The months since the UK Internet Governance Forum 2020 has given us time to take stock of those engaging and interesting few days of discussion – in unique circumstances for this unique year. It has enabled us to compile our post-event report but also to reflect that, all things considered, this year’s event could just be one of the most successful yet.
Our ongoing ambition is to make the UK IGF bigger and better each year, which we certainly achieved in terms of figures. Our first virtual event attracted 286 people, the highest number ever by an impressive margin: this is double the attendees in 2019. While it was notable in terms of international reach – we had people dialling in from 29 different countries – the majority were from the UK, which is important for a national forum. Encouragingly, 80% of attendees being ‘new’ to the UK IGF; at an event where multi-stakeholder collaboration is key, it’s fantastic to be reaching new audiences and minds, engaging yet more people in the crucial issues that impact us all.
Clearly holding the event virtually removed many of the barriers to attending and allowed us to attract a diverse group of speakers too. Our gender balance was equal and 20% of our speakers were from BAME communities, this latter percentage better than the national average representation in the population of 14%.
Diversity, reach and engagement are some of the elements that matter most when it comes to the UK IGF because we are discussing and driving internet governance, an area which impacts us all. The wider the variety in the room, the better the discussions we can have and the broader the potential reach. The event is, after all, a means of exchanging ideas and discussing best practices; this facilitates common understanding and will help us all drive forwards together for the same aim. We also hope that our discussions will influence wider policy decisions, including UK government policy – we invited representatives to share in the UK IGF this year as we always do – and support their thinking as they work towards ensuring the digital infrastructure that underpins our society is fit for purpose – for today.
Timing matters, of course; 2020 has been a year like no other, one that may have irrevocably changed lives, livelihoods and our digital society. This recent IGF saw discussions that recognised how UK citizens have become digital citizens in record numbers over the past six months – driven by necessity – and how this has dramatically accelerated changes that were already being seen across society and the digital economy. Sadly, this transition has been uncomfortable for many; digital inequalities we have observed in previous years at the UK IGF have been further exacerbated over the past year. Many have been compelled to get online for lack of an alternative, but many have been unable to do so, finding their digital exclusion coming at a higher cost than ever before.
In this context, it was agreed, the need for online and offline behaviours to be treated the same – in regulation and in practice, another recurring discussion point at the IGF – is more pressing today, not less. This will require continued protection for human rights, innovation and freedom of speech, as digital spaces become public spaces and connectivity plays an ever-more central role in the way we live our lives.
There are clear opportunities in this transition, the forum felt, but only if the community is ready to take them, supported by genuine public confidence and trust. Trust, of course, is an ongoing area of challenge; it’s a key reason why digital tools may not fulfil their potential. Our discussions identified that more outreach, education and some sort of ethical code could help increase public trust in – and so uptake of – digital tools that could make an impact on our livelihoods. For example, consider the NHS Covid19 contact tracing app, which has great potential in terms of reducing spread of the virus and allowing some level of normality to return to life, has not worked as well as it might. Government figures of September showed over 10 million people had downloaded to app, in a population of over 60 million. If we can fully harness the potential of technological changes, we might be able to provide much needed support for our economy; key as we recover from the impact of the Covid-19 pandemic.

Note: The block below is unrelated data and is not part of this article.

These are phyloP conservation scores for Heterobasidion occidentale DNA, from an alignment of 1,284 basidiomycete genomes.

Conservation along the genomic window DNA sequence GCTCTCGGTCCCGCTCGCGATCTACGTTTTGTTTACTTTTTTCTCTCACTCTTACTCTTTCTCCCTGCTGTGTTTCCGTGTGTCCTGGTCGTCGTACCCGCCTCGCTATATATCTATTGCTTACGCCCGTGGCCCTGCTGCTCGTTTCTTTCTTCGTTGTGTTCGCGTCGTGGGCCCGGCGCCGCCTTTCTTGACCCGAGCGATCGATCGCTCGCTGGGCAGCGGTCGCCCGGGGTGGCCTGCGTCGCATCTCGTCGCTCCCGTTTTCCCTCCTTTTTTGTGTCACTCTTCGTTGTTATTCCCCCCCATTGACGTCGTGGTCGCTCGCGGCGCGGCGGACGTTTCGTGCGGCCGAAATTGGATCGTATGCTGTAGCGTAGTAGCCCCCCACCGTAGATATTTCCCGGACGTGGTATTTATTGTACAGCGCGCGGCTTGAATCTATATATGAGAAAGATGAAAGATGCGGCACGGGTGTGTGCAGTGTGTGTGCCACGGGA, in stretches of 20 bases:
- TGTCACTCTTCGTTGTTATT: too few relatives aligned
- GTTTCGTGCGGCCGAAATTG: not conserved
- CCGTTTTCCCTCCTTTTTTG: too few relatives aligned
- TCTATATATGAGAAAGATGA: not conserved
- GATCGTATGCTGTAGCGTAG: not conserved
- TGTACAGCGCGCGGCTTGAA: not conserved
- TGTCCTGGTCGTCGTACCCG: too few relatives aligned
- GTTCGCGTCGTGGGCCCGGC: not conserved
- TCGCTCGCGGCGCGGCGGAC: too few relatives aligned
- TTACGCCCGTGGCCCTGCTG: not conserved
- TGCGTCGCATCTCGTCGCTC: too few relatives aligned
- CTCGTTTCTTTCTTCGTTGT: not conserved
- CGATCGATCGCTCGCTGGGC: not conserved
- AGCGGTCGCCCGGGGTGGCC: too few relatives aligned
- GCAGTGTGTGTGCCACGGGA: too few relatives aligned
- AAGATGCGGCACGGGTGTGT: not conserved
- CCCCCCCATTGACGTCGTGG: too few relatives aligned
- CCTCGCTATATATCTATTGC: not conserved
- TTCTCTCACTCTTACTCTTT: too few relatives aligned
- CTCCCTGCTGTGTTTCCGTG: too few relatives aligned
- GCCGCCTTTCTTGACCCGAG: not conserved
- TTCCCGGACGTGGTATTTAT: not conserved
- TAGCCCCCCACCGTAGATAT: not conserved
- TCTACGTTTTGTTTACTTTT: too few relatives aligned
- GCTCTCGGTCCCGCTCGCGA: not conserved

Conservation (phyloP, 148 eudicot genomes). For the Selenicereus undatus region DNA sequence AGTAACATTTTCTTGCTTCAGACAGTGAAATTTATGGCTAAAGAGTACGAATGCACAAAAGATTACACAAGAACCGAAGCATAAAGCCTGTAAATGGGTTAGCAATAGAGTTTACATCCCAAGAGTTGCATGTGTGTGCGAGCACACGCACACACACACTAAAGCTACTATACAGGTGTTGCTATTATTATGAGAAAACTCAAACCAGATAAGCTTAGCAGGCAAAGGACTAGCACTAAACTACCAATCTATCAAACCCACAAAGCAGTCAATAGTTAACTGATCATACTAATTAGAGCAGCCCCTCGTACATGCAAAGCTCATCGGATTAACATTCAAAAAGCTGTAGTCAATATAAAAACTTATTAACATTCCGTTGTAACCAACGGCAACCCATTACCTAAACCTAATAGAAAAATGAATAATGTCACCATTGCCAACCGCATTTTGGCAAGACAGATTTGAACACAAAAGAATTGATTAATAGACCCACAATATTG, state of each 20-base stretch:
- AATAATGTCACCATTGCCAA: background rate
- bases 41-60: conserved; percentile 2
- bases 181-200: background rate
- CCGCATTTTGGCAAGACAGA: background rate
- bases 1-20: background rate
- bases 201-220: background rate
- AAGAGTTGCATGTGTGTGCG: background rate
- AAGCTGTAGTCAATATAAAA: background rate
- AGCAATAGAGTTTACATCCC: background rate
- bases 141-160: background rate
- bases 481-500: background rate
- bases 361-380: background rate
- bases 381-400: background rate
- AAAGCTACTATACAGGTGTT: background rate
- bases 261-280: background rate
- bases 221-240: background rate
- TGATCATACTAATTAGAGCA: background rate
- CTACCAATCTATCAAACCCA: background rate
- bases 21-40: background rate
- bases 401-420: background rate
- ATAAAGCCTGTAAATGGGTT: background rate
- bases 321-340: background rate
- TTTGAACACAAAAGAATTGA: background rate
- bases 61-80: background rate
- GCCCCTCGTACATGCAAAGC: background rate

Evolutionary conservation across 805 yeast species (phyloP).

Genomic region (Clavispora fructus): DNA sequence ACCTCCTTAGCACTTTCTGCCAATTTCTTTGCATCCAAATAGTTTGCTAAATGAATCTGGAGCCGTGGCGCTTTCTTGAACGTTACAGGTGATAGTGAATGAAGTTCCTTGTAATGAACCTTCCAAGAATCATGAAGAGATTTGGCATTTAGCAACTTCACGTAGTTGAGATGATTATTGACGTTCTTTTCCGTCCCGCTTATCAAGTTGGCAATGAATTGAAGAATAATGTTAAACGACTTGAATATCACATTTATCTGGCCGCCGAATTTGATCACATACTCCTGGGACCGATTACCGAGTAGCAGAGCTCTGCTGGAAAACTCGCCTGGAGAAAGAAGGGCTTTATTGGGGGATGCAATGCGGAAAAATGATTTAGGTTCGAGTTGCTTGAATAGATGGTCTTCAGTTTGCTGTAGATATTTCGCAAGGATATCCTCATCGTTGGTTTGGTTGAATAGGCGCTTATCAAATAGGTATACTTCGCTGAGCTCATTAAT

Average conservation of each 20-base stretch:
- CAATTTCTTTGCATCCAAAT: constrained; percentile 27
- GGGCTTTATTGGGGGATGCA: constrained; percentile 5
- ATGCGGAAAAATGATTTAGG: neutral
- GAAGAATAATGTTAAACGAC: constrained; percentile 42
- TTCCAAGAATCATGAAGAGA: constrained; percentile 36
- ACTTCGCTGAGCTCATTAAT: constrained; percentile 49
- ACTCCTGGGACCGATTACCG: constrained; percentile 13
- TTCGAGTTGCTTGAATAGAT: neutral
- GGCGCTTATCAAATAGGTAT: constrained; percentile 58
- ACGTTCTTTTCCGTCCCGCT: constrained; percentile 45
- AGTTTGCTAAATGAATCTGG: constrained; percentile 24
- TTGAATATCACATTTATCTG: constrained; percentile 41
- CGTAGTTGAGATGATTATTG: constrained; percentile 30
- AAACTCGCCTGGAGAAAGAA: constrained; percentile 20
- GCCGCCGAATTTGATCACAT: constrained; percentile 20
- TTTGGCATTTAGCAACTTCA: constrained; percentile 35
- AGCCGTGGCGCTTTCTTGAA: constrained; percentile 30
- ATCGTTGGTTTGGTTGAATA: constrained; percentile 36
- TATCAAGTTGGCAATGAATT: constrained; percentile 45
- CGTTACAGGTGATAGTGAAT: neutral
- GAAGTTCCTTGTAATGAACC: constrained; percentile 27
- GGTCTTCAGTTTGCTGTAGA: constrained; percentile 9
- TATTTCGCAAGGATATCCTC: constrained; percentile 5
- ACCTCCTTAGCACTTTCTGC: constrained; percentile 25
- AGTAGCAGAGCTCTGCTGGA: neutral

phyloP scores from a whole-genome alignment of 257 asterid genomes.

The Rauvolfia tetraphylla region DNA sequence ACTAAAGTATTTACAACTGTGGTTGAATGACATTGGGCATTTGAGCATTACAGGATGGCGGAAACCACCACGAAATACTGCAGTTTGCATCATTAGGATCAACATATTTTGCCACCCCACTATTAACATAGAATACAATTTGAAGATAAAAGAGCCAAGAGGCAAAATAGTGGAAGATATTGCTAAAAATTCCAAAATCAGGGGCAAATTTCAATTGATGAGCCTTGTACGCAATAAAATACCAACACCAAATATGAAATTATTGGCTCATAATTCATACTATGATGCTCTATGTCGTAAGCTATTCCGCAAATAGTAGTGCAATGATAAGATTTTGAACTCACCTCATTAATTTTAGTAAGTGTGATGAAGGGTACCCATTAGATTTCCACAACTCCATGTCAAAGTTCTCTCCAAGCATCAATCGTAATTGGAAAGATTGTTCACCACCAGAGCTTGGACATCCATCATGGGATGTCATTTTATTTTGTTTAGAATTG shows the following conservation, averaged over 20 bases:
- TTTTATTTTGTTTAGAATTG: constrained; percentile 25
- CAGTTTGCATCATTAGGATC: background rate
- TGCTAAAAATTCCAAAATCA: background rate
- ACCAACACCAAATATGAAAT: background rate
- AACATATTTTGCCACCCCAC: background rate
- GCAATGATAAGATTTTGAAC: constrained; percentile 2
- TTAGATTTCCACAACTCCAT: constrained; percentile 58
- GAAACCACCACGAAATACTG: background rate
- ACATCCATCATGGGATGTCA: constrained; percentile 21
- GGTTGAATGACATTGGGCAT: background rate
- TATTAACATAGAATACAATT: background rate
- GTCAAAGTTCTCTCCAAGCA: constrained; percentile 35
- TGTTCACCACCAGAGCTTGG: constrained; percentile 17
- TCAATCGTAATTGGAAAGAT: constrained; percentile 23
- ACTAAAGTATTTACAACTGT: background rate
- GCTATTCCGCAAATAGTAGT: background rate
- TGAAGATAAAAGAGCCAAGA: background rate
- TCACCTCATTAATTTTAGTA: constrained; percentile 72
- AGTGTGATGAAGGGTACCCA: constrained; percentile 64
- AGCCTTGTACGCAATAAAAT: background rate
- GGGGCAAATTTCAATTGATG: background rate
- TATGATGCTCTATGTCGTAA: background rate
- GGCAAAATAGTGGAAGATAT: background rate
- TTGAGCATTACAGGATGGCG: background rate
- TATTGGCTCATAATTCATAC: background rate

Another pivotal moment of the recent IGF was the environment appearing on the national and international agenda for the first time; a very positive step in the right direction to ensure that our technology ambitions are not delivered at the cost of our planet. This could be incentivised by Government, but industry must also take responsibility, decarbonising existing and legacy technologies for a digital age and considering its own role in ensuring the free and open internet – and all the devices connected to it – are sustainable.
Despite the difficult year the world has faced in 2020, it would be remiss to not recognise how the internet has demonstrated its ability to materially benefit us all. The challenge now will be to ensure it does so on a fair and equitable basis as we build an inclusive, sustainable recovery. We can use this foundation and the identification of issues – from inequality and digital exclusion to trust – to help us move towards a better model of internet governance and rise to the ongoing challenges we will continue to face in the months ahead.
One crucial consensus as we closed the IGF was the need to focus on outcomes, not just problems and processes, and the importance of a holistic approach to the challenges: we need infrastructure, both physical and social, to succeed. It is also crucial to remember that this is a collective responsibility. If we use the internet and inhabit the digital society being created here in the UK – and most you reading this will certainly do so – we have a role to play in shaping governance of it in the future.